If you don't mind a dirty car, a finish that won't look great even after you wash it, and a (sometimes not so minor) drop in resale value, then yeah, don't bother.

klystomane

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Re: Is Car Washing Anti-Mustachian?
« Reply #43 on: October 08, 2014, 02:16:15 PM »
I don't think the act of having a car washed in itself is anti-Mustachian. If it were, then we shouldn't be taking showers, using shampoo, deodorant, etc. Why even waste these resources make ourselves clean? Go find a river and jump in it to clean yourself; it's free!

I think it comes down to how you go about doing it; I'd say washing it yourself or spending/wasting as little as possible to clean your car is Mustachian enough.


MillenialMustache

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Re: Is Car Washing Anti-Mustachian?
« Reply #44 on: October 08, 2014, 02:16:55 PM »
What about waxing? I would have considered waxing very mustachian, as it protects the paint and keeps the car looking nice. I wax my car about twice a year and that is when it gets washed too. I live in Florida though, so the sun really does a number on the paint job. Until my husband and I retire, I want a halfway decent car so the coworkers don't really pay it a second thought.

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Re: Is Car Washing Anti-Mustachian?
« Reply #45 on: October 08, 2014, 02:23:02 PM »
I live in California and park outdoors. I wash my car about twice a year (whether it needs it or not!), and clean the interior more often. However, after the last wash, which was a few weeks ago, I noticed that I liked having it clean. It actually made me feel good. So I think I might wash it more often. Cleaning the interior definitely makes it more pleasant to drive. Since I spend a lot of hours of my life in it, it's worthwhile to make that experience more pleasant. I have enough things in my life that are irritants already.

Astatine

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Re: Is Car Washing Anti-Mustachian?
« Reply #46 on: October 08, 2014, 02:25:02 PM »
We live inland so we put the car through one of the commercial wash places once a year or so. I have washed my car hand by years ago, but the water restrictions mentioned by deborah above got me out of the habit (and when I say habit, I mean once or twice a year).

If we happen to go down to the coast then we put the car through the commercial wash place within a week of getting home. Our car is rust free and I'd like to keep it that way.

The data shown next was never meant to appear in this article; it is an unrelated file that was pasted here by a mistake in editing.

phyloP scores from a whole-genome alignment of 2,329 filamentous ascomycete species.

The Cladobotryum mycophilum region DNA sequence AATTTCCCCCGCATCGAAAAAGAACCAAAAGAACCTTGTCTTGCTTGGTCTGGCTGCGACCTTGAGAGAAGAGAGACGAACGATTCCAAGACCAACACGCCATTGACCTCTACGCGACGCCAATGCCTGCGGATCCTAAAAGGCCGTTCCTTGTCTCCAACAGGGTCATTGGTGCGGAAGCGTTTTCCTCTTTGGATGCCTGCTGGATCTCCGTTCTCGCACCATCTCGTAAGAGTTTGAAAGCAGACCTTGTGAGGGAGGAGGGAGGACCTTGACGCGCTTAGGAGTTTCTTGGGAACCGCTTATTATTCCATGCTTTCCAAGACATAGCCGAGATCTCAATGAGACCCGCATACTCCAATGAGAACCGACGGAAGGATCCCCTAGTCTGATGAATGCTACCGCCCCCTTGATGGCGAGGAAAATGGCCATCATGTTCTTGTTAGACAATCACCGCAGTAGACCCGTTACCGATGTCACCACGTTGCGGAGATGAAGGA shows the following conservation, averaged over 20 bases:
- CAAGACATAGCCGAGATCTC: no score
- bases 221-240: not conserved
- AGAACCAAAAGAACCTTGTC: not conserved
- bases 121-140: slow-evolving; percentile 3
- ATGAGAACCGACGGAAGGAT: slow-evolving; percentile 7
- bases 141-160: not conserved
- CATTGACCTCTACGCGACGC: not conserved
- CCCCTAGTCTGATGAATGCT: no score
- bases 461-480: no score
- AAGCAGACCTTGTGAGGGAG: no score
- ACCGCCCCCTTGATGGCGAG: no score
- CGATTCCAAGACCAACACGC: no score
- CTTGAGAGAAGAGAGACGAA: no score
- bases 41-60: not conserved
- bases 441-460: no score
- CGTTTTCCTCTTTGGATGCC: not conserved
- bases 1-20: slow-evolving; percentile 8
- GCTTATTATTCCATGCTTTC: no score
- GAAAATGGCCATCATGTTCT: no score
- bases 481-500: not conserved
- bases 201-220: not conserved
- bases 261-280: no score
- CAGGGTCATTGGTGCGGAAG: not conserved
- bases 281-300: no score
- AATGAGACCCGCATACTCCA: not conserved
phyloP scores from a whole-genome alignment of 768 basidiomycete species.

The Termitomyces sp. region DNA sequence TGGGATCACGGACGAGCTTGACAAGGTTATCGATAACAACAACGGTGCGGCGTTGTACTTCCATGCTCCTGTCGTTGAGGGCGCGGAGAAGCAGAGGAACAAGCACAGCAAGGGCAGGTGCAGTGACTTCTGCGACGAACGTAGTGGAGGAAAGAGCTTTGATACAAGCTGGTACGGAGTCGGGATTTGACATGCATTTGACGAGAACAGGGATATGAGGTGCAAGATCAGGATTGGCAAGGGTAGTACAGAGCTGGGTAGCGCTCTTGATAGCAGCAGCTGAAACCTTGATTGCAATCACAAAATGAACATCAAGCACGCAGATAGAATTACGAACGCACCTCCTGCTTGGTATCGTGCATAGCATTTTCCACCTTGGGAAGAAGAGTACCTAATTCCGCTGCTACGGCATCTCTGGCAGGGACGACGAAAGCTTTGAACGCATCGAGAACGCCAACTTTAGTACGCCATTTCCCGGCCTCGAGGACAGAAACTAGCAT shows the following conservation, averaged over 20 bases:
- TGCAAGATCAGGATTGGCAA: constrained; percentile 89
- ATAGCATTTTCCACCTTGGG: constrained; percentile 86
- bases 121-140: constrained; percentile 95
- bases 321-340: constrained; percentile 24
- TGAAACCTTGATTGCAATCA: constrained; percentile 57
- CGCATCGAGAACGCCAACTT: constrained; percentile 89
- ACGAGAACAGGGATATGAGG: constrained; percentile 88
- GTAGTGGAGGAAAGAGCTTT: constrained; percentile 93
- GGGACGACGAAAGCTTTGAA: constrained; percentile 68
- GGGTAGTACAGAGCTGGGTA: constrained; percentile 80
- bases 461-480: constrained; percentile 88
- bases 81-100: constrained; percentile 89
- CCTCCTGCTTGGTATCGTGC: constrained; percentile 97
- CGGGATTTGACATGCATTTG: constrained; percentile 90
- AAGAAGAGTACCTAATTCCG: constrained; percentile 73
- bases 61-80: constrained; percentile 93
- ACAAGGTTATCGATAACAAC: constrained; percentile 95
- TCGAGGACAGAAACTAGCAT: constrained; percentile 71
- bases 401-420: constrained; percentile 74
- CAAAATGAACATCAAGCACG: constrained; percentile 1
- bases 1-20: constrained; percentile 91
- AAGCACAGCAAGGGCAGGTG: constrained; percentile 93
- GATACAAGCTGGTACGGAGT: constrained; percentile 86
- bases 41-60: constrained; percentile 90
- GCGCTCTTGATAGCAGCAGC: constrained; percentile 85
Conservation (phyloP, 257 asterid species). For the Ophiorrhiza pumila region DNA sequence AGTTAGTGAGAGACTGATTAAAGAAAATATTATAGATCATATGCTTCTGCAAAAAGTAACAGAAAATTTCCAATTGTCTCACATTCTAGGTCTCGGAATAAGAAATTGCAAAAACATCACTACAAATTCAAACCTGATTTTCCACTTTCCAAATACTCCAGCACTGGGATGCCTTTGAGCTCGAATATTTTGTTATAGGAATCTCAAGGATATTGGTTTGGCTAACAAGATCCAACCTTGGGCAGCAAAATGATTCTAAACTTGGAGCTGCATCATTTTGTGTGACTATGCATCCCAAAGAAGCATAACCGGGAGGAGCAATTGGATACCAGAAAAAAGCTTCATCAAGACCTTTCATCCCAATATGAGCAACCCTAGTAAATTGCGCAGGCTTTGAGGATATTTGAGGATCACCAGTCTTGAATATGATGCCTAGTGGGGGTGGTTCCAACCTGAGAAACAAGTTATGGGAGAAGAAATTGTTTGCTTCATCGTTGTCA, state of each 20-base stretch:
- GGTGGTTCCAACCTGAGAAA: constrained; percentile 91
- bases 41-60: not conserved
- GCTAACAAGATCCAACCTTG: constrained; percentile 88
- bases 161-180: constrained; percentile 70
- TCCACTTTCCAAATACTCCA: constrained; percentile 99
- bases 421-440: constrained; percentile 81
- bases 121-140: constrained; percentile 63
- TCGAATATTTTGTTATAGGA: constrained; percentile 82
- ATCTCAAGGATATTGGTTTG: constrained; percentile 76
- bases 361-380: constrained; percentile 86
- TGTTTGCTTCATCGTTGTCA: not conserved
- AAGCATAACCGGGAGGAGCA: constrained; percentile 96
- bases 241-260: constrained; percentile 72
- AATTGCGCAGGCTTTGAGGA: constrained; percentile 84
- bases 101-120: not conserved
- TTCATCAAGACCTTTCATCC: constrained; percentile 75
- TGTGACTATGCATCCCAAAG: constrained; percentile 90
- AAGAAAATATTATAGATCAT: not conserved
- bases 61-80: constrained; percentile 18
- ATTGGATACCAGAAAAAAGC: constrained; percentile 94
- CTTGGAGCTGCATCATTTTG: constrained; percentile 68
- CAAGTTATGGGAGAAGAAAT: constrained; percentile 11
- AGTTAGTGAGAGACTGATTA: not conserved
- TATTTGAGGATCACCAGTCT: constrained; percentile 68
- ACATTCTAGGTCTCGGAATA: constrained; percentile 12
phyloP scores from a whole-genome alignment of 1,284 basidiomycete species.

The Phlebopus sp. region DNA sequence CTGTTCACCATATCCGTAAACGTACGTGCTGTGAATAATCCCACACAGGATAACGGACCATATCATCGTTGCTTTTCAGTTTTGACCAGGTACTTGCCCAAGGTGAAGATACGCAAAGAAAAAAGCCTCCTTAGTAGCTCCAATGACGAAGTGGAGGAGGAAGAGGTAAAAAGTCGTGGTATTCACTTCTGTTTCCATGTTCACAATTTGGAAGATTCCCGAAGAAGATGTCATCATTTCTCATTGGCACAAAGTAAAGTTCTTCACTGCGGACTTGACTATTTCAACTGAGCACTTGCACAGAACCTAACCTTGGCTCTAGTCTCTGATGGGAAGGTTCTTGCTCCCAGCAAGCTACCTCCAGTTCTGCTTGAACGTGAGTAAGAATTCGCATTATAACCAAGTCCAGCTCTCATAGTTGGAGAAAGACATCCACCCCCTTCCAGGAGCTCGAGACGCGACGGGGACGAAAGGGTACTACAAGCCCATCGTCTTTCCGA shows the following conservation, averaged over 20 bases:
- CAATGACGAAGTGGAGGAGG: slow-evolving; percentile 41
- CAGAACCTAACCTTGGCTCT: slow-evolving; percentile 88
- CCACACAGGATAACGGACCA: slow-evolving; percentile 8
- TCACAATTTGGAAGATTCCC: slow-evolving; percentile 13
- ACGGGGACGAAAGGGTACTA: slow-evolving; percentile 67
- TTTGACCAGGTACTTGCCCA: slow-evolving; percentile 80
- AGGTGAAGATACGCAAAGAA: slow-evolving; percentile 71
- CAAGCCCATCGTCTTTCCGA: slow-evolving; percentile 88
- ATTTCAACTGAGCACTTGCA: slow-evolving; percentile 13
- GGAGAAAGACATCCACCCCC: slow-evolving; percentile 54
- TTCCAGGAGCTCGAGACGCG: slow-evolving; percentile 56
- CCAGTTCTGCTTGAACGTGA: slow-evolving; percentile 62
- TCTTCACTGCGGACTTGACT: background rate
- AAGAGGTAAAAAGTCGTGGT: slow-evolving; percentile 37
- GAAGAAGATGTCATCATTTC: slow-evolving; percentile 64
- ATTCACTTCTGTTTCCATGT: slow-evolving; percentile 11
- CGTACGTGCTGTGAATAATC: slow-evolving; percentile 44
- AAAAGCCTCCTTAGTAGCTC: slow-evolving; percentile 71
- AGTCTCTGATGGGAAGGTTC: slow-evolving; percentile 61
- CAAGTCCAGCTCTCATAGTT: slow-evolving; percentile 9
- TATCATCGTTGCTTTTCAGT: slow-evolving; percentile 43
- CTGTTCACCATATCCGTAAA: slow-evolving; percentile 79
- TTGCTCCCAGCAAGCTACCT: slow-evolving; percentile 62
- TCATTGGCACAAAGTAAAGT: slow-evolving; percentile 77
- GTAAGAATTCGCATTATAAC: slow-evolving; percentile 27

In answer to the question, unless you live somewhere with a high salt load (eg live right next to the beach) then I think washing weekly is not at all mustachian. It's not about the money for me but the clean potable water used for it and washing soap and whatnot down the drain unnecessarily.

farmstache

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Re: Is Car Washing Anti-Mustachian?
« Reply #47 on: October 08, 2014, 02:34:33 PM »
My car gets a car wash for free every week or so - it's called rain.

hahaha exactly! It hasn't been weekly lately (draught), but I usually go out in the rain and scrub the windows and maybe the whole car if it's toooo dirty. Otherwise, good ole rain does the job alone. :)

Rural

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Re: Is Car Washing Anti-Mustachian?
« Reply #48 on: October 08, 2014, 04:43:00 PM »
This. I don't plan to sell my car until it is nearly worthless. Why should I obsess about the condition of the paint? I'll wash it if it looks really dirty and I have nothing better to do, but that doesn't happen very often.

Because it will take longer to be nearly worthless?

Let's say you average $5 per month from the time you bought your car till the time you sell it in washes/waxes/water/supplies/etc. 

After 20 years that $5 per month ends up being about $2000 assuming you get 10% interest. 

Do you think good paint changes the value of an inexpensive 20 year old car by $2000?


This. That $2,000 is more than I paid for each of my three most recent cars.

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Re: Is Car Washing Anti-Mustachian?
« Reply #49 on: October 08, 2014, 06:55:09 PM »
To me very Anti-Mustachian.

Wasting a resource, water, so your car LOOKS great.  I would bet 99% of people wash their car for the look rather than washing it for mechanical reasons.   Also adding soaps and waxes and other fun stuff to the water supply, when not necessary at all. 

My neighbor washes his truck almost every TWO days.  He has probably washed that truck more in a month, than the seven years we have had our car combined.  Speaking of which, I would say I now wash it once a year, unless something out of the ordinary happens to it, and have never washed it more than 3 or 4 times a year. 

I will also add the car is nearly rust free after 7 harsh winters here on the Canadian East Coat, and in fact just about a month ago the attendant at the gas station commented that my car must be new or newly painted because the paint looks so great on it.